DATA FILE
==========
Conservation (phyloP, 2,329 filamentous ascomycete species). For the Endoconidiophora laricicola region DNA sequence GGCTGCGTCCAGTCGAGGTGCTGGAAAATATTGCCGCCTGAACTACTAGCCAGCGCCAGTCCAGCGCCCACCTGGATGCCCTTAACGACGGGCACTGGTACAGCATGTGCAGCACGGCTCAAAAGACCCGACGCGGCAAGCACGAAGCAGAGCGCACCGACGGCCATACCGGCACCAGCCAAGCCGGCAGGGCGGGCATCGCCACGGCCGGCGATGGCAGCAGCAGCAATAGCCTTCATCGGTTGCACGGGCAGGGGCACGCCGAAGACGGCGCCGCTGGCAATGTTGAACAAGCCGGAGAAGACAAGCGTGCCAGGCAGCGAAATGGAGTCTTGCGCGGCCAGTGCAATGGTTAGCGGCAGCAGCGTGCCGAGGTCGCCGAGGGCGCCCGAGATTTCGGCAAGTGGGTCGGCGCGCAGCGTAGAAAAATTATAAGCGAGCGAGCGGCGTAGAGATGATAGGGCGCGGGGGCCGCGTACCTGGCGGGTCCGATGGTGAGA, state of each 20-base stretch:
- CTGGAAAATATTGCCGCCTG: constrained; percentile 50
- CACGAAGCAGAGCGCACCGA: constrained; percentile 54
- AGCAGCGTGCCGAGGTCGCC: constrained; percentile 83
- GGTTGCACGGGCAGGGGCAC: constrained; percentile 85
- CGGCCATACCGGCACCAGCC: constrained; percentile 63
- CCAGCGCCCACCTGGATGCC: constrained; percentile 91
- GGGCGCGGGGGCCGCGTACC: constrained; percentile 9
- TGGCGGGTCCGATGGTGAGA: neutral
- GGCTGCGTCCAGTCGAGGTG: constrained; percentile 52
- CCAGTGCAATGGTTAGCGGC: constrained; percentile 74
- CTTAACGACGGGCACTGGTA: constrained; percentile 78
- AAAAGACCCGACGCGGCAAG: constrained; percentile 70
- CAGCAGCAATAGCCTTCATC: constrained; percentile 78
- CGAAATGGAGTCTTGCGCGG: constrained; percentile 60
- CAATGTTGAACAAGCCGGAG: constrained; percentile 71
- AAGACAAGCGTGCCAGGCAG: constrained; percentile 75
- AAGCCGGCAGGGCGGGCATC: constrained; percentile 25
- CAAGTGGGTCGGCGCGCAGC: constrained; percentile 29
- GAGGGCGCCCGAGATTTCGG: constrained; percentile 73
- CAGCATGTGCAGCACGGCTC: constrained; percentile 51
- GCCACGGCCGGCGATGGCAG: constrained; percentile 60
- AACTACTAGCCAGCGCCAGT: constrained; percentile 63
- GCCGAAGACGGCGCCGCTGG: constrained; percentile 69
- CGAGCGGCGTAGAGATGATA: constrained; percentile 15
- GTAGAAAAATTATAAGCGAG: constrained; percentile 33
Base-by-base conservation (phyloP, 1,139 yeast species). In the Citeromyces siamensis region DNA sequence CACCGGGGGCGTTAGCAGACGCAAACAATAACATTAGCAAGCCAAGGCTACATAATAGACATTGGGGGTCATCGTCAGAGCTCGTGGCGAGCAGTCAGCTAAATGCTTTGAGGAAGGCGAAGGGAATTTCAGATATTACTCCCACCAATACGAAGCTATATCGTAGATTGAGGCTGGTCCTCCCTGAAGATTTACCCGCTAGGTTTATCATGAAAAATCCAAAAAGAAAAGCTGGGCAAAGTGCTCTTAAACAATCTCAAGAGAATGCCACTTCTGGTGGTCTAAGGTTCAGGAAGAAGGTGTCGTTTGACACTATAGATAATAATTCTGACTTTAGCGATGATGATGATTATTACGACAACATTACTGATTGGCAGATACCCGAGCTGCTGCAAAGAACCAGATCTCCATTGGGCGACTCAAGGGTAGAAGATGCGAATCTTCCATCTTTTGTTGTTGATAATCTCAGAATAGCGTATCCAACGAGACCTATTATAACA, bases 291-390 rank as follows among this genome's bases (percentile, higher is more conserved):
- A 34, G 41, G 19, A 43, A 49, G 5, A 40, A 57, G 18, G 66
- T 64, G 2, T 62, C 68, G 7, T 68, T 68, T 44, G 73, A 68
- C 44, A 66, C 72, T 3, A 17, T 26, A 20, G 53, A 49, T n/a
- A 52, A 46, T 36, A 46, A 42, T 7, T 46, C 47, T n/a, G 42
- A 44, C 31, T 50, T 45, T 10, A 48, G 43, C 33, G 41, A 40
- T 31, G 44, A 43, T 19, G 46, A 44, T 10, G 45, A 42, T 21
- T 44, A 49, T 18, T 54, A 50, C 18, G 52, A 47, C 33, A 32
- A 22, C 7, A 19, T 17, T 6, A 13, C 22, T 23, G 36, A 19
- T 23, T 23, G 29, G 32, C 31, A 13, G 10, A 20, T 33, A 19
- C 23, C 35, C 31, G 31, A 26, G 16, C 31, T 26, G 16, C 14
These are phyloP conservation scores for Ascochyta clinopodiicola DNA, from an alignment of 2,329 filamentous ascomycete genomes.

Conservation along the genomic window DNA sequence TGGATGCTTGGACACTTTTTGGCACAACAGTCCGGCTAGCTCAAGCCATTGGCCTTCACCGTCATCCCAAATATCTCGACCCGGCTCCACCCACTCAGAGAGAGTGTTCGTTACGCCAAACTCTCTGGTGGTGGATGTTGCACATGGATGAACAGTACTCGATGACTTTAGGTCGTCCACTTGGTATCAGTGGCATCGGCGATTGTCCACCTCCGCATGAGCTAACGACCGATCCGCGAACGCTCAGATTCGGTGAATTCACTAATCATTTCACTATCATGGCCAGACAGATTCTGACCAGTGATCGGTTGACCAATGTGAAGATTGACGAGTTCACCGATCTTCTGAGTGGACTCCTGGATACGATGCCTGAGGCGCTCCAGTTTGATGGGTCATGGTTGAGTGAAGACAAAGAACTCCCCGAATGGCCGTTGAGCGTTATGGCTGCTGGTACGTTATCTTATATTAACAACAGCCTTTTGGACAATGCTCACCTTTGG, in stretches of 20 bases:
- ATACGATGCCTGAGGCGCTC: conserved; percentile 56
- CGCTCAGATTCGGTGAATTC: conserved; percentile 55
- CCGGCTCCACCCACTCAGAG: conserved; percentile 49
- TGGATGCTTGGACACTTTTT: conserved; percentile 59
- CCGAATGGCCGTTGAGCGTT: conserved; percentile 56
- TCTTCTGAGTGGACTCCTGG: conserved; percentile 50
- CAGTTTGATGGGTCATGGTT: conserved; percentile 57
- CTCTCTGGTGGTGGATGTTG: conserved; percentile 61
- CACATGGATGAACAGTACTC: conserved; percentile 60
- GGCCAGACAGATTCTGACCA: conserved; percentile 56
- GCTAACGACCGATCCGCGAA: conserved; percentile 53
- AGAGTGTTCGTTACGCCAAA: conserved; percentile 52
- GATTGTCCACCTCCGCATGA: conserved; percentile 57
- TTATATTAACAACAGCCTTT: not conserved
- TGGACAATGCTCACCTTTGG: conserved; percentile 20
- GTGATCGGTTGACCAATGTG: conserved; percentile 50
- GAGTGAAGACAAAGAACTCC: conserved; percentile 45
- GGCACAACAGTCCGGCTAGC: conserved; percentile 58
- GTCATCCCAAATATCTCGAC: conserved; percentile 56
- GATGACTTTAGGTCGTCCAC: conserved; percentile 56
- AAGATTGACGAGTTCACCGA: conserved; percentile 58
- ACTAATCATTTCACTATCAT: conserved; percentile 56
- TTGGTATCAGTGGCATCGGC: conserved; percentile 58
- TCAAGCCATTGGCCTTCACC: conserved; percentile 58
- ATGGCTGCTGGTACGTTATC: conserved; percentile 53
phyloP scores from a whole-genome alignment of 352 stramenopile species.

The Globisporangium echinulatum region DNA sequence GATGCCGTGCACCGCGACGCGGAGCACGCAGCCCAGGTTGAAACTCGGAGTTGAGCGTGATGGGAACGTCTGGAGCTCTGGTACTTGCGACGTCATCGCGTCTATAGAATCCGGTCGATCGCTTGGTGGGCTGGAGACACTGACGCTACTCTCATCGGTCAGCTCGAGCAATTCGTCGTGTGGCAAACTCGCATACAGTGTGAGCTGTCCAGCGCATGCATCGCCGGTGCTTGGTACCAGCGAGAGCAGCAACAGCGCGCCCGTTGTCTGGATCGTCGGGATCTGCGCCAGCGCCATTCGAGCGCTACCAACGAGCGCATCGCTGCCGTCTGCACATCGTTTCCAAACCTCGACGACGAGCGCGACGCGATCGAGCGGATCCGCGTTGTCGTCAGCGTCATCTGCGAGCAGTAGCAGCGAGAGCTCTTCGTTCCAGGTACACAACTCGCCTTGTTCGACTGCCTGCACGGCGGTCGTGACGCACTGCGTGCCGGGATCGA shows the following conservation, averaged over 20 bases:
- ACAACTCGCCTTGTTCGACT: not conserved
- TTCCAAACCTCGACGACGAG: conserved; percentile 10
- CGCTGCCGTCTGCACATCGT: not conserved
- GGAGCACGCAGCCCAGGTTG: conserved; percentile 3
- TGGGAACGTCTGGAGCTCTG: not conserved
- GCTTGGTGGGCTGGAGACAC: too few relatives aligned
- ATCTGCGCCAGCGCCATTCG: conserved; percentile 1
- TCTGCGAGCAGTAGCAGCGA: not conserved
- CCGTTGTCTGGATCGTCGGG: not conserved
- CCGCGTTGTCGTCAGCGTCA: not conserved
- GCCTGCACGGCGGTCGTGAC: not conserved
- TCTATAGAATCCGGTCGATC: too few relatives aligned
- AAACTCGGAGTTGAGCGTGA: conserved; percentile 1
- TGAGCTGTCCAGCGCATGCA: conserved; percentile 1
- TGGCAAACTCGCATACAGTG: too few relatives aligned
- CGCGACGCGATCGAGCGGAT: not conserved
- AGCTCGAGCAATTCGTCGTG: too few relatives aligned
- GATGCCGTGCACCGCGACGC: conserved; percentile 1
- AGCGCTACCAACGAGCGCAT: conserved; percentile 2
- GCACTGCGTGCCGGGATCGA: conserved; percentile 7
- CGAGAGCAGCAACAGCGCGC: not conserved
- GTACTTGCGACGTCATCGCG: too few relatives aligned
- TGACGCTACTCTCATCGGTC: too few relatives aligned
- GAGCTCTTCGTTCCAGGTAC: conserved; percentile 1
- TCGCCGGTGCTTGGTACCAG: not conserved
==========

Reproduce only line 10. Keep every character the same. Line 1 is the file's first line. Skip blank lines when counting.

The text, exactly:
- GGCTGCGTCCAGTCGAGGTG: constrained; percentile 52